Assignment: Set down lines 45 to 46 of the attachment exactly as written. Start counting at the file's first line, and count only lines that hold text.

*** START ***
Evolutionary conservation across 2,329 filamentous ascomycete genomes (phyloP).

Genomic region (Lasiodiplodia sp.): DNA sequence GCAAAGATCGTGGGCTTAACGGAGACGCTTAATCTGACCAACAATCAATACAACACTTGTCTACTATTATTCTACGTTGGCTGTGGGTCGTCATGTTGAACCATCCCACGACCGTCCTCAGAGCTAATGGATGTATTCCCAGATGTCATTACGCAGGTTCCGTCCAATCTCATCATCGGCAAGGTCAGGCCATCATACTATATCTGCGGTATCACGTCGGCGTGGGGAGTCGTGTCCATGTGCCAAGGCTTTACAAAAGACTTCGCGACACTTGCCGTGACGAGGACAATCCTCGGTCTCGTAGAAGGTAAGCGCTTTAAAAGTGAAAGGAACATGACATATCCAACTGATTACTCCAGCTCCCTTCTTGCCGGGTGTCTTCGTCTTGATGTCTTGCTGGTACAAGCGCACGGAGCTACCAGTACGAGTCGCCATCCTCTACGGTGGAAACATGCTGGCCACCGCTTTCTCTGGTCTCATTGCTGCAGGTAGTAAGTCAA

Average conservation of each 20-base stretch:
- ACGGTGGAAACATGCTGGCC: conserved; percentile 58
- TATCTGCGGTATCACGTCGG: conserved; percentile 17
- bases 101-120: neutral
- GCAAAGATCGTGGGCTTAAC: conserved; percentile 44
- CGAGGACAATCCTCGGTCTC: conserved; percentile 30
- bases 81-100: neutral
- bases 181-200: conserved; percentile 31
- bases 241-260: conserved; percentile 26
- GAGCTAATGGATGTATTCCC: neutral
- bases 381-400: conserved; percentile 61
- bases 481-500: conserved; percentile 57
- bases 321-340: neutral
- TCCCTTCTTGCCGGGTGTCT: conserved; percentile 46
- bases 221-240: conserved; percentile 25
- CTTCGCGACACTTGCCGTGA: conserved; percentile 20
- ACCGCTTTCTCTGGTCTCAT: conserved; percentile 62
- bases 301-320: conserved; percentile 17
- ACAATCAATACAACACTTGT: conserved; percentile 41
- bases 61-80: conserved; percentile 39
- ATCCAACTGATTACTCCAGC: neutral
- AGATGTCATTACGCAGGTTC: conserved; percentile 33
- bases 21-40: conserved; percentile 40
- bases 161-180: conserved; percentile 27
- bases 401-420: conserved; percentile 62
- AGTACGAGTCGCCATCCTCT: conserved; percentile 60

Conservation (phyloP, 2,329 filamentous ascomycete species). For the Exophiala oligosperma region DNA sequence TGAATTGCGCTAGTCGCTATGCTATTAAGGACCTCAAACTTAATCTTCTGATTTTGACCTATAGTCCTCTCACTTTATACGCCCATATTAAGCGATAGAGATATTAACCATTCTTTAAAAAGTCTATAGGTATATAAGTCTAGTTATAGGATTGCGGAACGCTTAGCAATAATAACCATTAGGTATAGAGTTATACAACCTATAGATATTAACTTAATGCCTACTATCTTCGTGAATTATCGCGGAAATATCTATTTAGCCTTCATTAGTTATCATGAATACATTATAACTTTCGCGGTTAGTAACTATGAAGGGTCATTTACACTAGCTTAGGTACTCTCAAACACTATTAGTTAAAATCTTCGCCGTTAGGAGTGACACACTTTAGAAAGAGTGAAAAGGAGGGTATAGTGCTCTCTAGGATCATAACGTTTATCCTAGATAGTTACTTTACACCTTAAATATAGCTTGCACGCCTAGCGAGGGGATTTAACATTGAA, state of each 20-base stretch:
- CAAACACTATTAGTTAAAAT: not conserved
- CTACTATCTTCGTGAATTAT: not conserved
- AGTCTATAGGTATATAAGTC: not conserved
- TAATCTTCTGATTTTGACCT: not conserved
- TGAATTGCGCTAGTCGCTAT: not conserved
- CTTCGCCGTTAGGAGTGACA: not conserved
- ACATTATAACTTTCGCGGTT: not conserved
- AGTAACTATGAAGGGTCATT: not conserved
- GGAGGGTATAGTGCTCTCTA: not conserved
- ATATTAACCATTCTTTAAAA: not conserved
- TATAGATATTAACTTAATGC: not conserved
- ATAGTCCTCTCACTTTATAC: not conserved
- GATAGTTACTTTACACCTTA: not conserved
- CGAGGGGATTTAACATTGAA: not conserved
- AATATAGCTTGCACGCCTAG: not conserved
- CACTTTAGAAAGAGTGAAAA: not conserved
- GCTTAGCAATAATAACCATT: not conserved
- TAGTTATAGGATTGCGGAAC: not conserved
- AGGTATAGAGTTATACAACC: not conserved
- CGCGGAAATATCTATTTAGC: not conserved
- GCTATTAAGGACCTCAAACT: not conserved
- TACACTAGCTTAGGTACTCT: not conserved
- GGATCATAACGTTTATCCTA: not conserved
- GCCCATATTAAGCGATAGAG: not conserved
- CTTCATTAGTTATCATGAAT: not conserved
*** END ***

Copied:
- CACTTTAGAAAGAGTGAAAA: not conserved
- GCTTAGCAATAATAACCATT: not conserved